Host Homes and Unhoused LGBTQ+ Youth

Delaware’s LGBTQ+ Community has made significant strides in recent years, but housing instability among LGBTQ+ Youth remains a concern. Host Home programs offer one possible solution our state is exploring.

In one national survey of LGBTQ+ Youth aged 13-24 conducted by the Trevor Project, 28% of LGBTQ youth reported experiencing homelessness or housing instability at some point in their young lives. LGBTQ_ Youth sometimes face rejection, discrimination, and misunderstanding from their families, causing them to become homeless or lack stable housing options. Host home programs have emerged as vital and compassionate support systems, offering safe and inclusive environments for LGBTQ youth navigating challenging circumstances.

Host Homes offers an option for young adults exiting foster care system. While in some states, youth can remain in the foster care system until the age of 21, here in Delaware youth ‘age out’ of foster care at the age of 18. According to the most recently available numbers, 36% of youth in foster care in Delaware were over the age of 14, a number higher than the national average of 24%.

Supporting these young people as they will leave foster care in the coming years is crucial. Youth who age out of foster care, never having found a permanent home or family, are more likely to engage in risky behaviors and more likely to experience hardships such as homelessness, joblessness, early parenthood and substance use. Delaware is lucky to have Lifelines, a program of the West End Neighborhood House, that supports young people including youth who have experienced foster care. Host homes offer another approach to compliment this important work.

Host home programs, also known as host family or host network programs, provide temporary housing for individuals who are facing homelessness or housing instability. They match LGBTQ youth with supportive volunteer hosts who open their homes and hearts, creating a sense of stability, safety, and belonging, along with a professional counselor to coach them as they transition to adulthood.

One of the key reasons host home programs are crucial for LGBTQ youth experiencing housing instability is the unique support they provide. Unlike traditional shelters, host homes create a familial space where individuals feel safe, understood, and validated. Many LGBTQ youth who have faced rejection from their families or the broader community find solace in host homes, where their sexual orientation, gender identity, and expression are respected and affirmed. This environment fosters a sense of mental and emotional well-being, empowering individuals to rebuild their lives with a strong foundation of support.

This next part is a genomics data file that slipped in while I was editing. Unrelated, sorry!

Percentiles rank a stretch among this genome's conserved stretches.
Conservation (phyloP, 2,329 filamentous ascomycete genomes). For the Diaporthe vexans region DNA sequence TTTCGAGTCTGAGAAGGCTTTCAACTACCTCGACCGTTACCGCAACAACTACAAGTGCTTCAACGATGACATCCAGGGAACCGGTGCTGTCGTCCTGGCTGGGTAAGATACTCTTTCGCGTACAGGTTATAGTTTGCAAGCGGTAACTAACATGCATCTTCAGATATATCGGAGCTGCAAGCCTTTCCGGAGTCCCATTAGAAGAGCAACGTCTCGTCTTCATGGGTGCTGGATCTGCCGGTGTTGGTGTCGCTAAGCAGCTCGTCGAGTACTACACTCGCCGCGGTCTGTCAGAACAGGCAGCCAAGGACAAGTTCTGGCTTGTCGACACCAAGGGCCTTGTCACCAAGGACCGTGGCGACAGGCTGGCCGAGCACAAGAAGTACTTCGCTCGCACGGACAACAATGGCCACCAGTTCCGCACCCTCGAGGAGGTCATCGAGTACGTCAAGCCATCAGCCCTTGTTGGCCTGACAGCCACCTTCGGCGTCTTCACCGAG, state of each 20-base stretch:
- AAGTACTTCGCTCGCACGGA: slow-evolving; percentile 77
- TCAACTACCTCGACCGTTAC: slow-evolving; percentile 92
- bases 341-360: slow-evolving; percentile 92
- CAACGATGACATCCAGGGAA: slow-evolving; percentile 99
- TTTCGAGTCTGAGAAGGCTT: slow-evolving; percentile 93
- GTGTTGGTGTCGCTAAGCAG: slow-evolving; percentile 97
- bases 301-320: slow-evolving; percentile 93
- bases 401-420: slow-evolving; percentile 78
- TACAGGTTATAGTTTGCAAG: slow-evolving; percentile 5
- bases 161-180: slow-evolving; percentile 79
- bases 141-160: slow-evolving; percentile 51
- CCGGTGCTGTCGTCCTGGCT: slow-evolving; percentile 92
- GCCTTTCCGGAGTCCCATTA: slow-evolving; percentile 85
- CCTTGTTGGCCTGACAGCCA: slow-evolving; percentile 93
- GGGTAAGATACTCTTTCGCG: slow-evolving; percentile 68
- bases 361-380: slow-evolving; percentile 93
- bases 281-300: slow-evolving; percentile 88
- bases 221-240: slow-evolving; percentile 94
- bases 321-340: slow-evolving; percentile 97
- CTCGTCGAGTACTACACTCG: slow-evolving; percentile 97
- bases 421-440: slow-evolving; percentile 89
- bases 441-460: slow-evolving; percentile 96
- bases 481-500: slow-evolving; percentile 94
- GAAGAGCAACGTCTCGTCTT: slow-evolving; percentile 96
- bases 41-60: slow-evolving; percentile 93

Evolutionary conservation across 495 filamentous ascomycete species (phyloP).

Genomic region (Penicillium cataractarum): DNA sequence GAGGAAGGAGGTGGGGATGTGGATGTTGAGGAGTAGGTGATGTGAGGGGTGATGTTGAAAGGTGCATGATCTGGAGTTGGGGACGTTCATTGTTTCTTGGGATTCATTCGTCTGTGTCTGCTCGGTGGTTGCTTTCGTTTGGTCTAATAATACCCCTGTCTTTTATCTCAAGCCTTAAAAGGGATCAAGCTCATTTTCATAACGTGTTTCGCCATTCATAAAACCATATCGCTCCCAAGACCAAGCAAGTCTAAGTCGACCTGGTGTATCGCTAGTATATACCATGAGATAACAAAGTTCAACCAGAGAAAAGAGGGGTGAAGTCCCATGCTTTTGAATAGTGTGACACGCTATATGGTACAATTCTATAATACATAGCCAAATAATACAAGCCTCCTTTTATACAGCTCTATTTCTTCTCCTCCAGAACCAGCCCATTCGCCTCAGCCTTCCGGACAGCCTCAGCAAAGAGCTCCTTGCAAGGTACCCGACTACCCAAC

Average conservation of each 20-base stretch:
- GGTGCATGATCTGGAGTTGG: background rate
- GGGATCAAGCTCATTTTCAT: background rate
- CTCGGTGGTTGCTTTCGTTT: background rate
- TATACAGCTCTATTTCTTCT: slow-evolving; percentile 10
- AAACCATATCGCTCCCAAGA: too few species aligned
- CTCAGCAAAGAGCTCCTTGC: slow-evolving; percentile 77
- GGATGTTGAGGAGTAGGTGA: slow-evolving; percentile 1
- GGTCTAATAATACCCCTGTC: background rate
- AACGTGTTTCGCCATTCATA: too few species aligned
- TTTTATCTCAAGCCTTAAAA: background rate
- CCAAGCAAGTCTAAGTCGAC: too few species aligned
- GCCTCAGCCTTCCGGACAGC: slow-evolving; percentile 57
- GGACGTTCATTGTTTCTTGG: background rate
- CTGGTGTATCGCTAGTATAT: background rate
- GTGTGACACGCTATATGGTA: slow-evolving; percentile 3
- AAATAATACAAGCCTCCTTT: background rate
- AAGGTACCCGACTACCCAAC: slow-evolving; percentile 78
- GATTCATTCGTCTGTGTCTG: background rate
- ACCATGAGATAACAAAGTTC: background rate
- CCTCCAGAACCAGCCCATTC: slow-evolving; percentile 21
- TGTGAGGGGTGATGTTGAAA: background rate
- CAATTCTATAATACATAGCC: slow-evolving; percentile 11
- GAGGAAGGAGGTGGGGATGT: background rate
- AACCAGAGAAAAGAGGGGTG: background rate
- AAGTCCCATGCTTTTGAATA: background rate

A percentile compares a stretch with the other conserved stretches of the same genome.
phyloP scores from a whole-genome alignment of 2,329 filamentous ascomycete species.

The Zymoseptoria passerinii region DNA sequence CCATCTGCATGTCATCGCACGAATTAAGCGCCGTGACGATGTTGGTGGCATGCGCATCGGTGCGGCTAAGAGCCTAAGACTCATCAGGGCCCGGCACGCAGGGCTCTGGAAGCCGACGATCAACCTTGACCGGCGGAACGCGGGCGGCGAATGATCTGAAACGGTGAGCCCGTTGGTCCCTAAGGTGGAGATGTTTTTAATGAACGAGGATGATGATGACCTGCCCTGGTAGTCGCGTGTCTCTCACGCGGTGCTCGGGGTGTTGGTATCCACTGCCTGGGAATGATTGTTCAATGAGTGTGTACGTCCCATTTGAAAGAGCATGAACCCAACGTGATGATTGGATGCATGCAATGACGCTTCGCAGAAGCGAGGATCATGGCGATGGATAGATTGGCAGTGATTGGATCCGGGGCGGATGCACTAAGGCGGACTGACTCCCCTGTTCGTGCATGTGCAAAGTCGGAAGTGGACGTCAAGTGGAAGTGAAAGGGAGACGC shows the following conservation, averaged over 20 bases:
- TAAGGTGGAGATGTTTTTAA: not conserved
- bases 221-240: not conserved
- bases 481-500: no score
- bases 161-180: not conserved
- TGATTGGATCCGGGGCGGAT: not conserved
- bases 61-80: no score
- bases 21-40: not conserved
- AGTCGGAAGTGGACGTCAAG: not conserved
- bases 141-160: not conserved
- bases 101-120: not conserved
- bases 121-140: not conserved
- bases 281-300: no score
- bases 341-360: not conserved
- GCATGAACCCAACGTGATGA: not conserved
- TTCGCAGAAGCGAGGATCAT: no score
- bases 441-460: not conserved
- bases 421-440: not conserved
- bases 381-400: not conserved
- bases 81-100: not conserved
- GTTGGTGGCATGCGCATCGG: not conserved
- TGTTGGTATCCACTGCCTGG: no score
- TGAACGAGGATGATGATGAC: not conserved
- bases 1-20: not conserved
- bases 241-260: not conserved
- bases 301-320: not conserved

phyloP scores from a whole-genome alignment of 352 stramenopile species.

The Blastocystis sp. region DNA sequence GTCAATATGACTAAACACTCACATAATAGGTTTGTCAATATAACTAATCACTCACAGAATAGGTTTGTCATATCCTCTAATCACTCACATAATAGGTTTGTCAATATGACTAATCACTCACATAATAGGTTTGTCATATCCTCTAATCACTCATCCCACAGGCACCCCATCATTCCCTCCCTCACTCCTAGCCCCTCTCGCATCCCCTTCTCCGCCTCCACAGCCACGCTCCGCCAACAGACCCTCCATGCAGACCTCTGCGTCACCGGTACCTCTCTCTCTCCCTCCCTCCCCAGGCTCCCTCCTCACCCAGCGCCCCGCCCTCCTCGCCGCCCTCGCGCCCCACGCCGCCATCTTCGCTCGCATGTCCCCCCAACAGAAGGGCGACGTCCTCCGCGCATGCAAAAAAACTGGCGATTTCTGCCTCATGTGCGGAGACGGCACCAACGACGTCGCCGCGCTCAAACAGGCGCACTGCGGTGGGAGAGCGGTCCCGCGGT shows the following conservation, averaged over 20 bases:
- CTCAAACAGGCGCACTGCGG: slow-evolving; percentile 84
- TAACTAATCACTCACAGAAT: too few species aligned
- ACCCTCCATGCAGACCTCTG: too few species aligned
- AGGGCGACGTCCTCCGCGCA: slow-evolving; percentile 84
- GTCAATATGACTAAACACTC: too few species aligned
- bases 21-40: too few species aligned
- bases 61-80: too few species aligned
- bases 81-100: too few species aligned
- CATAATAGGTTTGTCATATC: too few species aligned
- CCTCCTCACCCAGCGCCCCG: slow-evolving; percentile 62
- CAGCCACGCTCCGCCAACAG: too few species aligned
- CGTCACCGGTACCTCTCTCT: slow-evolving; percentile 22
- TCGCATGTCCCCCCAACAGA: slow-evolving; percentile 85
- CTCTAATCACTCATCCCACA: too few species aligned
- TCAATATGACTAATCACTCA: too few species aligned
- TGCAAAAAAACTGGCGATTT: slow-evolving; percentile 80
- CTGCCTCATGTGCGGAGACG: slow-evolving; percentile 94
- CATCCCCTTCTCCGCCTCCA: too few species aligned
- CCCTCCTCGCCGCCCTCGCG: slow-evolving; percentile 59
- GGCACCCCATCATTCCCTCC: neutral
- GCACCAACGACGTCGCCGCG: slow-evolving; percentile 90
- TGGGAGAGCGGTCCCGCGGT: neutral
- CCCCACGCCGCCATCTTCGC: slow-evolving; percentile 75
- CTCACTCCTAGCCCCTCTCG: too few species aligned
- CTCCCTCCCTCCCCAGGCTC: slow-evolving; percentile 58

Moreover, host home programs can serve as valuable educational tools for the wider community. By engaging volunteers as hosts, these programs not only provide housing but also facilitate empathy and understanding. Through direct interactions with LGBTQ youth, hosts can learn about their experiences, challenges, and triumphs, ultimately dismantling prejudices and stereotypes surrounding the LGBTQ community. This education fosters a more inclusive and accepting society, reducing the discrimination often faced by LGBTQ individuals.

Struggling with housing instability can have profound and long-lasting impacts on LGBTQ youth. It leaves them vulnerable to various risks, including physical violence, mental health issues, substance abuse, and exploitation. Host home programs offer a protective shield against these dangers by providing secure and stable environments. In addition to shelter, host homes connect youth with essential services such as healthcare, education, employment, and counseling, further enhancing their chances of long-term stability and success.

The benefits of host home programs extend beyond the immediate aftermath of homelessness. Research indicates that stable housing is foundational for young people to focus on their education, establish career paths, and maintain positive relationships. Host homes provide a stepping stone towards self-sufficiency and create an environment where LGBTQ youth can thrive, enabling them to contribute meaningfully to society.

Support for learning about and starting a Host Homes program in Delaware is available. Ryan Berg, an LGBTQ+ Youth Advocate who works at Avenues for Youth in Minneapolis, recently shared his experience with operating host homes program for LGBTQ+ Youth. Another great resource is Point Source Youth. They have created a handbook with detailed information about how to start a youth-centered host homes program. The handbook will be launched on May 6th.

It is crucial to continue advocating for increased awareness and support for host home programs. Comprehensive funding, collaboration with local government agencies, and enhanced outreach efforts are essential to ensure these programs reach those in need. By building a robust network of host homes in Delaware, we can provide reliable and compassionate housing solutions for LGBTQ youth experiencing homelessness or housing instability.

Your help is needed. If you are interested in being an advocate for unhoused LGBTQ+ Youth in Delaware, please email to get involved.